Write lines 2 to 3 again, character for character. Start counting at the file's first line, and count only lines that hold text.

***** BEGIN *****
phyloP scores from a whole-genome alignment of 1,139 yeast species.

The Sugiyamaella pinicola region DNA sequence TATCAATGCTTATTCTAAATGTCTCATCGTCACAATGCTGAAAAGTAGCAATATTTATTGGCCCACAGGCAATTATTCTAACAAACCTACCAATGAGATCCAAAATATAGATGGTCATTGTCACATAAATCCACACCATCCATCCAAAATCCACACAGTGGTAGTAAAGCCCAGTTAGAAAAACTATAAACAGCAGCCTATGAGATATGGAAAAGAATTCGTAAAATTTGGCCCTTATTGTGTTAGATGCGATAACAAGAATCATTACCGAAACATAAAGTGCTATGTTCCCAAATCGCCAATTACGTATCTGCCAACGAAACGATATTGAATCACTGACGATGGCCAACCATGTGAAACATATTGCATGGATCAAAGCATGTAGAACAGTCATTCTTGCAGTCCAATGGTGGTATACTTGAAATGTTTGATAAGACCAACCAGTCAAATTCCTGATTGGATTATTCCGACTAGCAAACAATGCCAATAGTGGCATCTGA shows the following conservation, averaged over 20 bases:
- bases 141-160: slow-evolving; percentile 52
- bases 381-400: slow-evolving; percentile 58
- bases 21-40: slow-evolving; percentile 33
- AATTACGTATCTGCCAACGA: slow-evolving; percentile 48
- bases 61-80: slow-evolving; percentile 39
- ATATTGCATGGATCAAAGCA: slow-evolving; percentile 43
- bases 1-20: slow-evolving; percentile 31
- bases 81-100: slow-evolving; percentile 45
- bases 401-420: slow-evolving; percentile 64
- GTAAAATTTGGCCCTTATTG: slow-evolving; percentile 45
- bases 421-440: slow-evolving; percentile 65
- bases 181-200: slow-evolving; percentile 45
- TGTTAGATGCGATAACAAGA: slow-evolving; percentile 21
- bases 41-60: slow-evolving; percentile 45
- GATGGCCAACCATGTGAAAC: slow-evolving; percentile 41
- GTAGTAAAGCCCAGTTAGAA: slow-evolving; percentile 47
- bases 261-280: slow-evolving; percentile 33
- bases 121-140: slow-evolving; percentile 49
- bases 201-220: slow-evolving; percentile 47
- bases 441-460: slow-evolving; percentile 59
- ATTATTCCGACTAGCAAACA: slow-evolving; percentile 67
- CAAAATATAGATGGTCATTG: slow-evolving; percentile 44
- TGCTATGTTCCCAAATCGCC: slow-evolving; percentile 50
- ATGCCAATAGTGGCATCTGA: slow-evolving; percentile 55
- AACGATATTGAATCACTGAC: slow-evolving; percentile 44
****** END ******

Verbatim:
The Sugiyamaella pinicola region DNA sequence TATCAATGCTTATTCTAAATGTCTCATCGTCACAATGCTGAAAAGTAGCAATATTTATTGGCCCACAGGCAATTATTCTAACAAACCTACCAATGAGATCCAAAATATAGATGGTCATTGTCACATAAATCCACACCATCCATCCAAAATCCACACAGTGGTAGTAAAGCCCAGTTAGAAAAACTATAAACAGCAGCCTATGAGATATGGAAAAGAATTCGTAAAATTTGGCCCTTATTGTGTTAGATGCGATAACAAGAATCATTACCGAAACATAAAGTGCTATGTTCCCAAATCGCCAATTACGTATCTGCCAACGAAACGATATTGAATCACTGACGATGGCCAACCATGTGAAACATATTGCATGGATCAAAGCATGTAGAACAGTCATTCTTGCAGTCCAATGGTGGTATACTTGAAATGTTTGATAAGACCAACCAGTCAAATTCCTGATTGGATTATTCCGACTAGCAAACAATGCCAATAGTGGCATCTGA shows the following conservation, averaged over 20 bases:
- bases 141-160: slow-evolving; percentile 52